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Inicio Gastroenterología y Hepatología (English Edition) Retrospective analysis of the use of quadruple therapy with bismuth (Pylera®) i...
Journal Information
Vol. 41. Issue 8.
Pages 483-489 (October 2018)
Vol. 41. Issue 8.
Pages 483-489 (October 2018)
Original article
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Retrospective analysis of the use of quadruple therapy with bismuth (Pylera®) in real-life clinical practice in Spain
Análisis retrospectivo del uso de la cuádruple terapia con bismuto (Pylera®) en la práctica clínica real en España
Sandra Agudo-Fernández
Corresponding author

Corresponding author.
, Ana González Blanco
Servicio de Gastroenterología, Hospital Rey Juan Carlos, Móstoles, Madrid, Spain
Article information
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Tables (4)
Table 1. General characteristics of the sample.
Table 2. General characteristics of the treatment.
Table 3. Univariate analysis.
Table 4. Multivariate analysis.
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The resistance of Helicobacter pylori to antibiotics is a growing problem in Spain and eradication rates must be improved. The new Spanish consensus considers quadruple therapy with bismuth as first- or second-line therapy. This study evaluated the use of Pylera® in real-life clinical practice.

Patients and methods

A cross-sectional descriptive study was conducted to evaluate the eradication rate of H. pylori in patients treated with Pylera® between March and September 2016. Patients (naïve or with previous treatment failure) were treated for 10 days. Eradication was confirmed using a breath test with urea 30 days or more after treatment. In addition, demographic, clinical–analytical and treatment-related data were collected.


A total of 185 patients were included (51.6±16.19 years); 63.8% were women and 9.2% had a family history of gastric cancer. The most frequent indication was dyspepsia (55.1%). Approximately 57.8% received Pylera® as first-line therapy, while 95.7% received Pylera® in combination with omeprazole. A first-line eradication rate of 78.15% was observed in the intention-to-treat population (86.6% per protocol). There were no statistically significant differences between naïve patients and those previously treated. Nine patients abandoned the treatment (4.9%), 7 due to mild side effects and 2 due to incorrect dosing.


Pylera® has acceptable eradication rates in first- and second-line therapy and shows a suitable safety profile.

Helicobacter pylori
Bismuth therapy

La resistencia de Helicobacter pylori a los antibióticos es un problema creciente en nuestro medio y es necesario mejorar las tasas de erradicación. La cuádruple terapia con bismuto se ha considerado el tratamiento de primera o segunda línea en el nuevo consenso. Este estudio evalúa el uso de Pylera® en un escenario clínico real.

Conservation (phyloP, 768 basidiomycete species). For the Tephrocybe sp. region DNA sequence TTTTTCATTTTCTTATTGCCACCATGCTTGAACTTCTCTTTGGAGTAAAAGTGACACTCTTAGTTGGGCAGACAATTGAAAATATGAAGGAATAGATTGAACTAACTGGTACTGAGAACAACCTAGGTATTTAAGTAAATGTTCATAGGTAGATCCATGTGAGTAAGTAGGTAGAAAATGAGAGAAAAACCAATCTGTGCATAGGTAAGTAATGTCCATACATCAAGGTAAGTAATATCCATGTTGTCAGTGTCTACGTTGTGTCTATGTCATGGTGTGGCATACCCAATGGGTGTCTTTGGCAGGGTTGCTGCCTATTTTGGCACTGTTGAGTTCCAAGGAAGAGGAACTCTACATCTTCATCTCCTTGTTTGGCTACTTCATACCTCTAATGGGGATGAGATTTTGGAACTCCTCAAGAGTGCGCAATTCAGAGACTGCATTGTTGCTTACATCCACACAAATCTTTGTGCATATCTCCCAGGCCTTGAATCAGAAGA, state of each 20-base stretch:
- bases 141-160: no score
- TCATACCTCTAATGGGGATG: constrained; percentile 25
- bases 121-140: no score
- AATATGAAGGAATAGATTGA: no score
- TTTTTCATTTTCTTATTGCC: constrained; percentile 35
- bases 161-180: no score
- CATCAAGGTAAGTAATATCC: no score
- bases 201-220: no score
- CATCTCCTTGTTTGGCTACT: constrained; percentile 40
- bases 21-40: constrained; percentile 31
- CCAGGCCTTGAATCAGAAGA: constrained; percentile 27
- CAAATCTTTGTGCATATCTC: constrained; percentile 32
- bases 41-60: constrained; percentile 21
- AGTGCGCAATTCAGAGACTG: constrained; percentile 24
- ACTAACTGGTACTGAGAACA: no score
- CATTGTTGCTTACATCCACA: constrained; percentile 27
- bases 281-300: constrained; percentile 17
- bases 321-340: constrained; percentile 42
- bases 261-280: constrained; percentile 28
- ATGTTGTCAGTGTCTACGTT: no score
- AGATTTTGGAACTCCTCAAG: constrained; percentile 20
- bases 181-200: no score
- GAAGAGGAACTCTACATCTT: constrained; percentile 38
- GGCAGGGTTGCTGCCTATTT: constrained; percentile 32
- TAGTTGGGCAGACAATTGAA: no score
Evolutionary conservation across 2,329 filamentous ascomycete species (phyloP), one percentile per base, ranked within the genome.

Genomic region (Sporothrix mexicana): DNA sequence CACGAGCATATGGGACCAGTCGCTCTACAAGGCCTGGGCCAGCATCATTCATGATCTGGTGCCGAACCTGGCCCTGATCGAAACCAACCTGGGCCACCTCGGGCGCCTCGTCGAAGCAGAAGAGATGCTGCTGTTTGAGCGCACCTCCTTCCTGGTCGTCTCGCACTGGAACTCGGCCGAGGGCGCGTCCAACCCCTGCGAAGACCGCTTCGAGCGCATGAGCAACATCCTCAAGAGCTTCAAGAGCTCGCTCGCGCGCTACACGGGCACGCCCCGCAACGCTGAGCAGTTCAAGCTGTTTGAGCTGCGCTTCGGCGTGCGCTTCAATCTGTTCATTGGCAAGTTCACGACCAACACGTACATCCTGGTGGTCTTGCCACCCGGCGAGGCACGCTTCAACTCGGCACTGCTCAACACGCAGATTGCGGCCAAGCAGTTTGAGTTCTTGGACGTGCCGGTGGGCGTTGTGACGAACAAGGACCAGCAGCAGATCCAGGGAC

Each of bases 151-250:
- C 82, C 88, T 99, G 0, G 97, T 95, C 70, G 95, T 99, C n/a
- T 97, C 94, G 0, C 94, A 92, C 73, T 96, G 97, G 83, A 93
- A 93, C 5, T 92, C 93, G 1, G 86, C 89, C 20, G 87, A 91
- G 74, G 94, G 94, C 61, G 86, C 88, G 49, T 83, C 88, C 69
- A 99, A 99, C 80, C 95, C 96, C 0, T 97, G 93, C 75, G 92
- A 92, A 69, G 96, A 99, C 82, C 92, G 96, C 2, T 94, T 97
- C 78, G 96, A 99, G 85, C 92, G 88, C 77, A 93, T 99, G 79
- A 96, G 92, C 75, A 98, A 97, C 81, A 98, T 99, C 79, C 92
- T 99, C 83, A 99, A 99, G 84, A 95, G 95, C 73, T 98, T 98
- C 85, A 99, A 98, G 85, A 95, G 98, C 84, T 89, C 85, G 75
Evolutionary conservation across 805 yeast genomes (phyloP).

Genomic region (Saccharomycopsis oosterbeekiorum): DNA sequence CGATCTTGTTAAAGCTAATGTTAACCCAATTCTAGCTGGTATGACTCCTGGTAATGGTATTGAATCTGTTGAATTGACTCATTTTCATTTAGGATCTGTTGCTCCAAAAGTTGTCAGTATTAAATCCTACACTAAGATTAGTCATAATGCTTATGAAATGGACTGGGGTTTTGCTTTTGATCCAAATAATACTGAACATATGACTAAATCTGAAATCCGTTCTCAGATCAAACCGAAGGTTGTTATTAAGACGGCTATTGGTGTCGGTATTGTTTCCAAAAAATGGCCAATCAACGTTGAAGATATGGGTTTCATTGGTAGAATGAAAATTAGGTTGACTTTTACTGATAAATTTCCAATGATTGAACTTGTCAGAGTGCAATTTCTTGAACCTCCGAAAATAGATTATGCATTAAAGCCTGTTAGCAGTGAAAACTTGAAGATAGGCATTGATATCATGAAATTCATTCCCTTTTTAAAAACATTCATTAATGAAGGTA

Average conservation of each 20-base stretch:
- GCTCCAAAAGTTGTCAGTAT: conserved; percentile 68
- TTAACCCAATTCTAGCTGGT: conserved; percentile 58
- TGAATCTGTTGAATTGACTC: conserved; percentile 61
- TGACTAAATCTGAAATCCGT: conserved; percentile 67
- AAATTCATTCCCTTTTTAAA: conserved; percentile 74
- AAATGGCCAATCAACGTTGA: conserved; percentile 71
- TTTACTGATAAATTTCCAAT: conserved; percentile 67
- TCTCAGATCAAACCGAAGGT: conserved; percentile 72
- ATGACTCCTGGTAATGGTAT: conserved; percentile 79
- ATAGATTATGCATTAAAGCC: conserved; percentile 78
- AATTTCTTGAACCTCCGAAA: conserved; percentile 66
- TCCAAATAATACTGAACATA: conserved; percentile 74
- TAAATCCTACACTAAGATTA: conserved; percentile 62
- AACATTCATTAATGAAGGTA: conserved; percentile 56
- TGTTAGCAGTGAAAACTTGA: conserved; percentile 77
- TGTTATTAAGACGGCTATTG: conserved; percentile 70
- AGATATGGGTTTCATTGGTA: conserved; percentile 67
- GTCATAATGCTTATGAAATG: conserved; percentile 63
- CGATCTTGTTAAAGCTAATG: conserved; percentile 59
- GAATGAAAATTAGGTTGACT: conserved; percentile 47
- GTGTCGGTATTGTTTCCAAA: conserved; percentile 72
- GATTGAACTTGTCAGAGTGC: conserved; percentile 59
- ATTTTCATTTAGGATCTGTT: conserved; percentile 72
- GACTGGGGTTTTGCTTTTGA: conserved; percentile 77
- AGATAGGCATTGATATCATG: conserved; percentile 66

Pacientes y métodos

Se llevó a cabo un estudio descriptivo transversal, entre marzo y septiembre de 2016, para evaluar los porcentajes de erradicación de Helicobacter pylori en pacientes tratados con Pylera®. Los pacientes (naïve o con fallo a terapias previas) fueron tratados durante 10 días. La erradicación fue confirmada usando un test del aliento con urea al menos 30 días después de la finalización del tratamiento. Además se recogieron datos demográficos, clínico-analíticos y relacionados con el tratamiento.


Fueron incluidos 185 pacientes (51,6±16,19 años); el 63,8% fueron mujeres y el 9,2% tenían historia familiar de cáncer gástrico. La indicación más frecuente fue la dispepsia (55,1%). El 57,8% recibieron Pylera® como primera línea de tratamiento. El 95,7% asociaron omeprazol. Se detectó una tasa de erradicación en primera línea de tratamiento del 78,15% por intención de tratar (86,6% por protocolo). No hubo diferencias estadísticamente significativas entre pacientes naïve y los tratados previamente. Nueve pacientes abandonaron el tratamiento (4,9%), 7 debido a efectos secundarios leves y 2 por toma incorrecta.


Pylera® tiene unas aceptables tasas de erradicación como primera y segunda línea de tratamiento y muestra un adecuado perfil de seguridad.

Palabras clave:
Helicobacter pylori
Terapia con bismuto
Full Text

Helicobacter pylori is one of the most common bacterial infections in the world and affects 50% of the Spanish population. It is known to be associated with chronic gastritis, stomach ulcer and stomach cancer.1 In previous Spanish consensus documents,2–4 a H. pylori eradication rate of at least 80% was established as acceptable for the different antibiotic regimens. However, the most recent Spanish consensus document increases that rate to 90%.1 Moreover, triple therapy has been ruled out as the first line of treatment as its effectiveness has been reduced by increasing resistance, with the eradication rate reported to have fallen to around 70%.5,6